A group of Uranerz Energy shareholders are asking a Las Vegas court to block a merger that would create one of the largest uranium companies in the United States.
Uranerz Energy Corp., a Nevada commercial registered agent with a Las Vegas address; its board of directors, Energy Fuels Inc.; and EFR Nevada Corp. are defendants in the lawsuit.
Plaintiffs are claiming defendants have undervalued more than 95 million shares of Uranerz common stock by making each share worth only 0.255 shares in the merged company. Under the new agreement, Uranerz shareholders will own 55 percent of the new company, with Energy Fuels’ investors owning the remaining 45 percent.
According to the complaint, each share of Uranerz is valued at $1.37. However, in the months leading up to the merger, those shares climbed, reaching as high as $1.51 per share on Nov. 10. The merger price is also a significant discount to the company’s 52-week trading high of $1.97 per share.
Also, of the five analysts covering the stock and aggregated by Yahoo Finance, four placed a price target of a high of $2 per share with a mean of $1.63 per share and the median price being $1.55 per share.
The merger, announced Jan. 5, has been approved. The companies are filing an F-4 registration statement with the Securities and Exchange Commission, Uranerz Energy Corp. investor relations manager Derek Iwanaka said.
Michael Gayan, an attorney with Kemp Jones &Coulthard, which is representing the plaintiffs in the lawsuit, declined to comment on the pending litigation.
The complaint claims the defendants failed and refused to seek a purchase of Uranerz at the highest possible price, and instead have sought to chill potential offers and/or failed to solicit competing offers, and are allowing Uranerz’s assets to be acquired by the defendants at an unfair and inadequate price.
Plaintiffs are asking that:
■ The merger agreement be ruled unlawful and unenforceable
■ The buyout’s closing be prohibited until Uranerz implements a procedure to obtain the highest value possible for shareholders and provide all material disclosures to shareholders in which they are able to make informed decisions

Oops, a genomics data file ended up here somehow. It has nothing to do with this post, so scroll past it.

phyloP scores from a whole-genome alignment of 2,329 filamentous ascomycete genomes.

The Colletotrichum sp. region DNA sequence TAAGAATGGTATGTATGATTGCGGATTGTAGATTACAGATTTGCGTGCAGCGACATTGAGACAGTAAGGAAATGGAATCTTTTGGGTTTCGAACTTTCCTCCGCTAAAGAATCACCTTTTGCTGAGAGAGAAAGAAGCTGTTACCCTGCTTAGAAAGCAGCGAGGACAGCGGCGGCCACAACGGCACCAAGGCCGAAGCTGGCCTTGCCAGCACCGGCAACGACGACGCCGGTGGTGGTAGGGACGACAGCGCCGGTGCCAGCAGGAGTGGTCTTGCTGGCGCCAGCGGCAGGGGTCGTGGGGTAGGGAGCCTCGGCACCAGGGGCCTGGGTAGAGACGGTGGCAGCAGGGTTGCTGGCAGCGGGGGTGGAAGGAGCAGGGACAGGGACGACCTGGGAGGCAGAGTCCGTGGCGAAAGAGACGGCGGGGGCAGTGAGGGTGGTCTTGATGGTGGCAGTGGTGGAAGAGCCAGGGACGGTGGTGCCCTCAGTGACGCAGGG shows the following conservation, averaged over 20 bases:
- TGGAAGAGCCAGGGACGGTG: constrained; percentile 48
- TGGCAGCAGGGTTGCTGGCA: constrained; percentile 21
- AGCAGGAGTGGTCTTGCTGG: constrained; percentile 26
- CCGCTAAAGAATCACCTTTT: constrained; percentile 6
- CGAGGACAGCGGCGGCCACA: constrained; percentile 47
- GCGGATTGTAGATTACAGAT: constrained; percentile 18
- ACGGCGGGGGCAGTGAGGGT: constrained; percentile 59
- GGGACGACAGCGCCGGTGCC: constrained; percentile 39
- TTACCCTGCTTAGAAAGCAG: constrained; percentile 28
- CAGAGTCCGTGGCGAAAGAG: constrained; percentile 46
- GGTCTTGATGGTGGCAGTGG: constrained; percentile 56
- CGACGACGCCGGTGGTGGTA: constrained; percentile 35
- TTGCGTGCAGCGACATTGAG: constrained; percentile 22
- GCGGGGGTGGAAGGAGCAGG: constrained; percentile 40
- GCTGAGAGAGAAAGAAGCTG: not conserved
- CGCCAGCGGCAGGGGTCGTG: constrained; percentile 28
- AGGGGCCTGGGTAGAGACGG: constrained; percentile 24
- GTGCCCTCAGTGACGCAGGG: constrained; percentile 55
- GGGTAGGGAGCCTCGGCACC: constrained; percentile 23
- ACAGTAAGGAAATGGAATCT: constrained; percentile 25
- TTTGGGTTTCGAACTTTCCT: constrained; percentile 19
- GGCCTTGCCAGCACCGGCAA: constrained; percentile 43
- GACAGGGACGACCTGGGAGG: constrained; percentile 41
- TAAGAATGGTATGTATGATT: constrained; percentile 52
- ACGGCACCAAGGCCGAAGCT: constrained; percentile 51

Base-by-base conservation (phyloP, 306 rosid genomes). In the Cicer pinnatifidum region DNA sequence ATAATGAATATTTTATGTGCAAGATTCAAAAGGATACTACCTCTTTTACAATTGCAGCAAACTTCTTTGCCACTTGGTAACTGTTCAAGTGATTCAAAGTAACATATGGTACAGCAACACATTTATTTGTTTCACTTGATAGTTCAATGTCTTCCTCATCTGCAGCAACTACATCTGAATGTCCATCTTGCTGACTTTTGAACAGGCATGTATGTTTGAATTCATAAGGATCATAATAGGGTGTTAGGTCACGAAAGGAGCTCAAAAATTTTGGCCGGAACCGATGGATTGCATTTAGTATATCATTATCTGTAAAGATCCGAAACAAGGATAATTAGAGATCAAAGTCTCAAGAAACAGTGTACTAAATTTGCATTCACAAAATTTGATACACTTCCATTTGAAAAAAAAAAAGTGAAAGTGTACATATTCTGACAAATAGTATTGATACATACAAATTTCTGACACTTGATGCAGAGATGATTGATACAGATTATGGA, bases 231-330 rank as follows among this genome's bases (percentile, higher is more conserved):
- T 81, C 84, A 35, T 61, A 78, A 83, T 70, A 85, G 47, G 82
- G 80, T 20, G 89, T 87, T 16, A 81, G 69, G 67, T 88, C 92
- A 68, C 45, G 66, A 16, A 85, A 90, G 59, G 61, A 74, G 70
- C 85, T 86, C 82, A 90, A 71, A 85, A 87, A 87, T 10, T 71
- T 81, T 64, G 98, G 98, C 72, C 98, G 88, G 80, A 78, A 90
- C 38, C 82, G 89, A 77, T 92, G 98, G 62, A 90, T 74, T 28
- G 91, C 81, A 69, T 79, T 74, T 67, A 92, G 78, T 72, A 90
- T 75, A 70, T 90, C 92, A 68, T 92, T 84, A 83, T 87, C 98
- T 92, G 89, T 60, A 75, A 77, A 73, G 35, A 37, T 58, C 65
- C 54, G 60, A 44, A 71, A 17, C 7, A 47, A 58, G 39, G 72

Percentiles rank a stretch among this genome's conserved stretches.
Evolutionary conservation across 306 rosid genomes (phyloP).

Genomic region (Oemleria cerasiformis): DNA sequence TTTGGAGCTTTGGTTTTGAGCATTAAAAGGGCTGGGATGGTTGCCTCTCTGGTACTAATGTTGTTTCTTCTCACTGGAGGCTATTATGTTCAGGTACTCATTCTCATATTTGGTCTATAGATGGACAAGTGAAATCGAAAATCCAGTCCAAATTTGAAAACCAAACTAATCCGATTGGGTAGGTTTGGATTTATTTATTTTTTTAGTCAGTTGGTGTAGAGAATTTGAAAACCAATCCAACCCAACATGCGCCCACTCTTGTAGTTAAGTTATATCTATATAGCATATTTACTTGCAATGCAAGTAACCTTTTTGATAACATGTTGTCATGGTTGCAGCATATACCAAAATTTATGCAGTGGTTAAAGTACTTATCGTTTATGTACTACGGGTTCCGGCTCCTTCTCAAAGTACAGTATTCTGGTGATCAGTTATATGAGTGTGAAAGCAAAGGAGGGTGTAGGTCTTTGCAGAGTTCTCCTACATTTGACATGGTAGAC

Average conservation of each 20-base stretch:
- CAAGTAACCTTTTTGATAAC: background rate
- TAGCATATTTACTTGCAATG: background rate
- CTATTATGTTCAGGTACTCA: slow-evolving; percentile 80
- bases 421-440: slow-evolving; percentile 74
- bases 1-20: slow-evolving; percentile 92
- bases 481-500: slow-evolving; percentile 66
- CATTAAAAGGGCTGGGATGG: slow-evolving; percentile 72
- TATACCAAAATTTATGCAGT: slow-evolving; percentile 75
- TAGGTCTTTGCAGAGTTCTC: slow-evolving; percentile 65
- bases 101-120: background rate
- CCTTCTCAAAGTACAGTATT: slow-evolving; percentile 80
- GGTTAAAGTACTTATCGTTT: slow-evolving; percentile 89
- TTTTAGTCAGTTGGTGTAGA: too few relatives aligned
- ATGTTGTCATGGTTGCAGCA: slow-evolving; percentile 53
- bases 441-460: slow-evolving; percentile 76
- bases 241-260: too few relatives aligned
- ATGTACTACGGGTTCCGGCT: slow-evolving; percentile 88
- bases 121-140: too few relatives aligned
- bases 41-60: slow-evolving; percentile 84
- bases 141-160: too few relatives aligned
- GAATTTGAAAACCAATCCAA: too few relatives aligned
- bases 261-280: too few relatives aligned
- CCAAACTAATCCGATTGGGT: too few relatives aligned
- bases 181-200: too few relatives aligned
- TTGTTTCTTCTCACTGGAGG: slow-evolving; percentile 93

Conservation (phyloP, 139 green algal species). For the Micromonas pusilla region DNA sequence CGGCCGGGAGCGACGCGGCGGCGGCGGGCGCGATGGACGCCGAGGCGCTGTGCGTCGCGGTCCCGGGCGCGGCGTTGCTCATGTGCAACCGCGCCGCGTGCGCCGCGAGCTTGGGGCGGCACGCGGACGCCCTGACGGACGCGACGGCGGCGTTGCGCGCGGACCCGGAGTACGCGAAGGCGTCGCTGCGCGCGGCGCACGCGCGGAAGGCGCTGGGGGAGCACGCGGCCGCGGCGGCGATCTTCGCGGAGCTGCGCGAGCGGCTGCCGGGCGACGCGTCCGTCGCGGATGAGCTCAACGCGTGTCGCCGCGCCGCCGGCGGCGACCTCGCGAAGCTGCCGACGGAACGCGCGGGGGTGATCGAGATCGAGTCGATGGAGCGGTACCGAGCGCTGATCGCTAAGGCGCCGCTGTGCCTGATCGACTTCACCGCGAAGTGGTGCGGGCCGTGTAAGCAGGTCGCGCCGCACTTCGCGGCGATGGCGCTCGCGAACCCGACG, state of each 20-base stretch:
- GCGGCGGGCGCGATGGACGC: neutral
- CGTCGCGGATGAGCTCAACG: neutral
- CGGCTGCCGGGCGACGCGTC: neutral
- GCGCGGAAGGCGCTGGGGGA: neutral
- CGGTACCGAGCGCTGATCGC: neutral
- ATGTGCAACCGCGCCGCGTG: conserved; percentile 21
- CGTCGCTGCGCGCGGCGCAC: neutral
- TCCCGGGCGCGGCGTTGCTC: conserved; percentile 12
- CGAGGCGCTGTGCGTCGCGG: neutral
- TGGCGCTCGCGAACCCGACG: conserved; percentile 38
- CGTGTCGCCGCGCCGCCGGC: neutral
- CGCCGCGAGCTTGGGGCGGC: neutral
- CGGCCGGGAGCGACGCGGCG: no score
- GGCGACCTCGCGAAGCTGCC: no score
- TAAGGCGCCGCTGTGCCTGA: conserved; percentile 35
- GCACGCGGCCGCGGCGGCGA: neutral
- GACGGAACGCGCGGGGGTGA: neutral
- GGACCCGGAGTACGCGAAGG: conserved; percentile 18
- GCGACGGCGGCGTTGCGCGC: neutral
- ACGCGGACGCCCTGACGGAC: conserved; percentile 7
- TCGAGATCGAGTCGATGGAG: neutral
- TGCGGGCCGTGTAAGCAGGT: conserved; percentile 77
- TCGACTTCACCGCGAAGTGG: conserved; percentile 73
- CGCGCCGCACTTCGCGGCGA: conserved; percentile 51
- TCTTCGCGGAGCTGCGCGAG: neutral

■ Defendants exercise fiduciary duties to obtain highest possible value
■ The merger agreement be rescinded
■ The defendants receive a constructive trust in favor of plaintiffs upon any benefits improperly received as a result of their conduct
■ The plaintiffs receive attorneys’ fees, experts’ fees and other relief the court may deem appropriate.
Uranerz, an exploration stage company, acquires, exploits and develops uranium and mineral resources in the United States.
Energy Fuels is America’s largest conventional uranium producer, expected to provide about 20 percent of the uranium produced in the United States in 2014.
The complaint says individual defendants Dennis Higgs, Glenn Catchpole and Paul Saxton have conflicts of interest in this transaction as they will be nominated to join Energy Fuels’ board. Higgs has served as Uranerz’s executive board chairman; Catchpole has served as a board member and Uranerz’s CEO, and Saxton has served as a board member.
Paul Goranson, a Uranerz board member, president and chief operating officer, and board members Peter Bell, Arnold Dyckhas and Gerald Kitchner are also named as defendants in the complaint.
Energy Fuels’ existing management team will continue to lead the company’s executive management, with key Uranerz executive team members being retained to continue to manage and operate Energy Fuels.
The executive officers and board of directors of both Energy Fuels and Uranerz have agreed to enter support agreements to, among other things, vote their shares in favor of the transaction, according to the complaint.
The complaint claims that if the proposed acquisition is approved, the individual defendants will have breached their fiduciary duties of loyalty and due care by agreeing to sell Uranerz without first taking steps to ensure that plaintiffs would obtain adequate and fair consideration. Energy Fuels also aided and abetted the defendants’ breaches of fiduciary duty, the complaint says.
The complaint says that the individual defendants owe fiduciary duties including good faith, loyalty, fair dealing, due care and candor to Uranerz and its shareholders.
The complaint also says that individual defendants, by reason of their corporate directorships and/or executive positions, are fiduciaries to and for the company’s stockholders, which requires them to exercise their best judgment, and act prudently and in the best interests of the company’s stockholders.
The complaint alleges that the individual defendants also were conspirators and aided and abetted in all or part of the unlawful act, plans, schemes or transactions the complaint cites.
The case is still in the pretrial stages; no court date has been set.